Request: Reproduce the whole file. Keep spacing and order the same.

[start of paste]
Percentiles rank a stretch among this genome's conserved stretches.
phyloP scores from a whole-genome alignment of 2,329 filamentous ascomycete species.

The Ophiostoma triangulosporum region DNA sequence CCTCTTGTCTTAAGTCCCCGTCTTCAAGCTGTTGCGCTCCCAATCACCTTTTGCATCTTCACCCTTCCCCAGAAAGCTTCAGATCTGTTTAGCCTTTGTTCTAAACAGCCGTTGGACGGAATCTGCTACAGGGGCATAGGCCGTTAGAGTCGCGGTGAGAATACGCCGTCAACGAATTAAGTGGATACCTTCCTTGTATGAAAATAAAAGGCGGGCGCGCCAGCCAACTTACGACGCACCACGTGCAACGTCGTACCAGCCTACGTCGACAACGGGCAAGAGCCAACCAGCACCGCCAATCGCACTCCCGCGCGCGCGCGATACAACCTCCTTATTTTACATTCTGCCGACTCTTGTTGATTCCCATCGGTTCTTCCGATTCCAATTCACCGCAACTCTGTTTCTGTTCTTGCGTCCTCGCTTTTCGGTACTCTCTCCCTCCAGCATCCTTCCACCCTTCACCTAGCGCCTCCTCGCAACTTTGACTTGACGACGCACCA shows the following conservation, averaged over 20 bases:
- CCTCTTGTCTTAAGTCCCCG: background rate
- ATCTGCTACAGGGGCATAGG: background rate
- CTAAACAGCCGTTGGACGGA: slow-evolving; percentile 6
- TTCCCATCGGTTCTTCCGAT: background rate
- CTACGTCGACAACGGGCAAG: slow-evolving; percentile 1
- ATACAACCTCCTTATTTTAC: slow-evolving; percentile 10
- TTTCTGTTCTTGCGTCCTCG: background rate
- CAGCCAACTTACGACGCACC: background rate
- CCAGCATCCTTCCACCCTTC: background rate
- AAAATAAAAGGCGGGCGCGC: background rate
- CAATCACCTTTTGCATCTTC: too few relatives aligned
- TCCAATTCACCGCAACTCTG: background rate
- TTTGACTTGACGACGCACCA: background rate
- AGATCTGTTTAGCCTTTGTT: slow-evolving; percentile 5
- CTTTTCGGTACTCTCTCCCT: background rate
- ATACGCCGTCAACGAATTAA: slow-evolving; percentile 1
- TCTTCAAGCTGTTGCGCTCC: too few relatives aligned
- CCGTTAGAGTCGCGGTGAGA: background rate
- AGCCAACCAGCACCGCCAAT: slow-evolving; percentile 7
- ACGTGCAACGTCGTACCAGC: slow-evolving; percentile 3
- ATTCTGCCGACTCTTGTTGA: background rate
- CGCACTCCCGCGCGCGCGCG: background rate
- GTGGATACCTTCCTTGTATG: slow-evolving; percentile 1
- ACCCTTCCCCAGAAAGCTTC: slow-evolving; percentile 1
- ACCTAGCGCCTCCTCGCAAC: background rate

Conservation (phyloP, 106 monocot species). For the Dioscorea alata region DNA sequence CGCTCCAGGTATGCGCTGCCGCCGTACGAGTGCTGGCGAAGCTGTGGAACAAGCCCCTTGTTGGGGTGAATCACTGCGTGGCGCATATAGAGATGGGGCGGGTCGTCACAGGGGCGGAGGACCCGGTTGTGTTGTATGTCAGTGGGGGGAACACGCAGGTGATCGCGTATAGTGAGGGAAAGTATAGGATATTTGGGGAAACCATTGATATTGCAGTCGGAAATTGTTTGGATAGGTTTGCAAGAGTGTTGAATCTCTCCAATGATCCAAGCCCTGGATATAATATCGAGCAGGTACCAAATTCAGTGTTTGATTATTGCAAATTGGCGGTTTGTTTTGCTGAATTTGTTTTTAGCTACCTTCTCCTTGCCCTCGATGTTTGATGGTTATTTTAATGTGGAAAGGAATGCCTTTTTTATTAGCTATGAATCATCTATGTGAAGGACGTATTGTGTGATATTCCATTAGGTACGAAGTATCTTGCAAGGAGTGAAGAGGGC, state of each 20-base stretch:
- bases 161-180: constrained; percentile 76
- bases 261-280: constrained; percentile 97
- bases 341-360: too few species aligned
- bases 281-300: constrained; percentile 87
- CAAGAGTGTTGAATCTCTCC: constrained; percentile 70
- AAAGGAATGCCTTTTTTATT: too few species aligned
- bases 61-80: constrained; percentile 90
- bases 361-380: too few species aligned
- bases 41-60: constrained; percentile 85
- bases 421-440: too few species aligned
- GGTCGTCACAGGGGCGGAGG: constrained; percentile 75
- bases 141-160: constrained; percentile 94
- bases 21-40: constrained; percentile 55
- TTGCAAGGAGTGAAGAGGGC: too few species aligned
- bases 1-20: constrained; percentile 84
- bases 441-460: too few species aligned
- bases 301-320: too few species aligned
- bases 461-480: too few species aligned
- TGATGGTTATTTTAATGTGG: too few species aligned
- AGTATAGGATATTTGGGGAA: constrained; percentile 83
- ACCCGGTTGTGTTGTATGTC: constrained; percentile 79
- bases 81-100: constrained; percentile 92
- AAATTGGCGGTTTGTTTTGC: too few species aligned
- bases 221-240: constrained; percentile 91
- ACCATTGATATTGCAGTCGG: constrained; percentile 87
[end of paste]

Percentiles rank a stretch among this genome's conserved stretches.
phyloP scores from a whole-genome alignment of 2,329 filamentous ascomycete species.

The Ophiostoma triangulosporum region DNA sequence CCTCTTGTCTTAAGTCCCCGTCTTCAAGCTGTTGCGCTCCCAATCACCTTTTGCATCTTCACCCTTCCCCAGAAAGCTTCAGATCTGTTTAGCCTTTGTTCTAAACAGCCGTTGGACGGAATCTGCTACAGGGGCATAGGCCGTTAGAGTCGCGGTGAGAATACGCCGTCAACGAATTAAGTGGATACCTTCCTTGTATGAAAATAAAAGGCGGGCGCGCCAGCCAACTTACGACGCACCACGTGCAACGTCGTACCAGCCTACGTCGACAACGGGCAAGAGCCAACCAGCACCGCCAATCGCACTCCCGCGCGCGCGCGATACAACCTCCTTATTTTACATTCTGCCGACTCTTGTTGATTCCCATCGGTTCTTCCGATTCCAATTCACCGCAACTCTGTTTCTGTTCTTGCGTCCTCGCTTTTCGGTACTCTCTCCCTCCAGCATCCTTCCACCCTTCACCTAGCGCCTCCTCGCAACTTTGACTTGACGACGCACCA shows the following conservation, averaged over 20 bases:
- CCTCTTGTCTTAAGTCCCCG: background rate
- ATCTGCTACAGGGGCATAGG: background rate
- CTAAACAGCCGTTGGACGGA: slow-evolving; percentile 6
- TTCCCATCGGTTCTTCCGAT: background rate
- CTACGTCGACAACGGGCAAG: slow-evolving; percentile 1
- ATACAACCTCCTTATTTTAC: slow-evolving; percentile 10
- TTTCTGTTCTTGCGTCCTCG: background rate
- CAGCCAACTTACGACGCACC: background rate
- CCAGCATCCTTCCACCCTTC: background rate
- AAAATAAAAGGCGGGCGCGC: background rate
- CAATCACCTTTTGCATCTTC: too few relatives aligned
- TCCAATTCACCGCAACTCTG: background rate
- TTTGACTTGACGACGCACCA: background rate
- AGATCTGTTTAGCCTTTGTT: slow-evolving; percentile 5
- CTTTTCGGTACTCTCTCCCT: background rate
- ATACGCCGTCAACGAATTAA: slow-evolving; percentile 1
- TCTTCAAGCTGTTGCGCTCC: too few relatives aligned
- CCGTTAGAGTCGCGGTGAGA: background rate
- AGCCAACCAGCACCGCCAAT: slow-evolving; percentile 7
- ACGTGCAACGTCGTACCAGC: slow-evolving; percentile 3
- ATTCTGCCGACTCTTGTTGA: background rate
- CGCACTCCCGCGCGCGCGCG: background rate
- GTGGATACCTTCCTTGTATG: slow-evolving; percentile 1
- ACCCTTCCCCAGAAAGCTTC: slow-evolving; percentile 1
- ACCTAGCGCCTCCTCGCAAC: background rate

Conservation (phyloP, 106 monocot species). For the Dioscorea alata region DNA sequence CGCTCCAGGTATGCGCTGCCGCCGTACGAGTGCTGGCGAAGCTGTGGAACAAGCCCCTTGTTGGGGTGAATCACTGCGTGGCGCATATAGAGATGGGGCGGGTCGTCACAGGGGCGGAGGACCCGGTTGTGTTGTATGTCAGTGGGGGGAACACGCAGGTGATCGCGTATAGTGAGGGAAAGTATAGGATATTTGGGGAAACCATTGATATTGCAGTCGGAAATTGTTTGGATAGGTTTGCAAGAGTGTTGAATCTCTCCAATGATCCAAGCCCTGGATATAATATCGAGCAGGTACCAAATTCAGTGTTTGATTATTGCAAATTGGCGGTTTGTTTTGCTGAATTTGTTTTTAGCTACCTTCTCCTTGCCCTCGATGTTTGATGGTTATTTTAATGTGGAAAGGAATGCCTTTTTTATTAGCTATGAATCATCTATGTGAAGGACGTATTGTGTGATATTCCATTAGGTACGAAGTATCTTGCAAGGAGTGAAGAGGGC, state of each 20-base stretch:
- bases 161-180: constrained; percentile 76
- bases 261-280: constrained; percentile 97
- bases 341-360: too few species aligned
- bases 281-300: constrained; percentile 87
- CAAGAGTGTTGAATCTCTCC: constrained; percentile 70
- AAAGGAATGCCTTTTTTATT: too few species aligned
- bases 61-80: constrained; percentile 90
- bases 361-380: too few species aligned
- bases 41-60: constrained; percentile 85
- bases 421-440: too few species aligned
- GGTCGTCACAGGGGCGGAGG: constrained; percentile 75
- bases 141-160: constrained; percentile 94
- bases 21-40: constrained; percentile 55
- TTGCAAGGAGTGAAGAGGGC: too few species aligned
- bases 1-20: constrained; percentile 84
- bases 441-460: too few species aligned
- bases 301-320: too few species aligned
- bases 461-480: too few species aligned
- TGATGGTTATTTTAATGTGG: too few species aligned
- AGTATAGGATATTTGGGGAA: constrained; percentile 83
- ACCCGGTTGTGTTGTATGTC: constrained; percentile 79
- bases 81-100: constrained; percentile 92
- AAATTGGCGGTTTGTTTTGC: too few species aligned
- bases 221-240: constrained; percentile 91
- ACCATTGATATTGCAGTCGG: constrained; percentile 87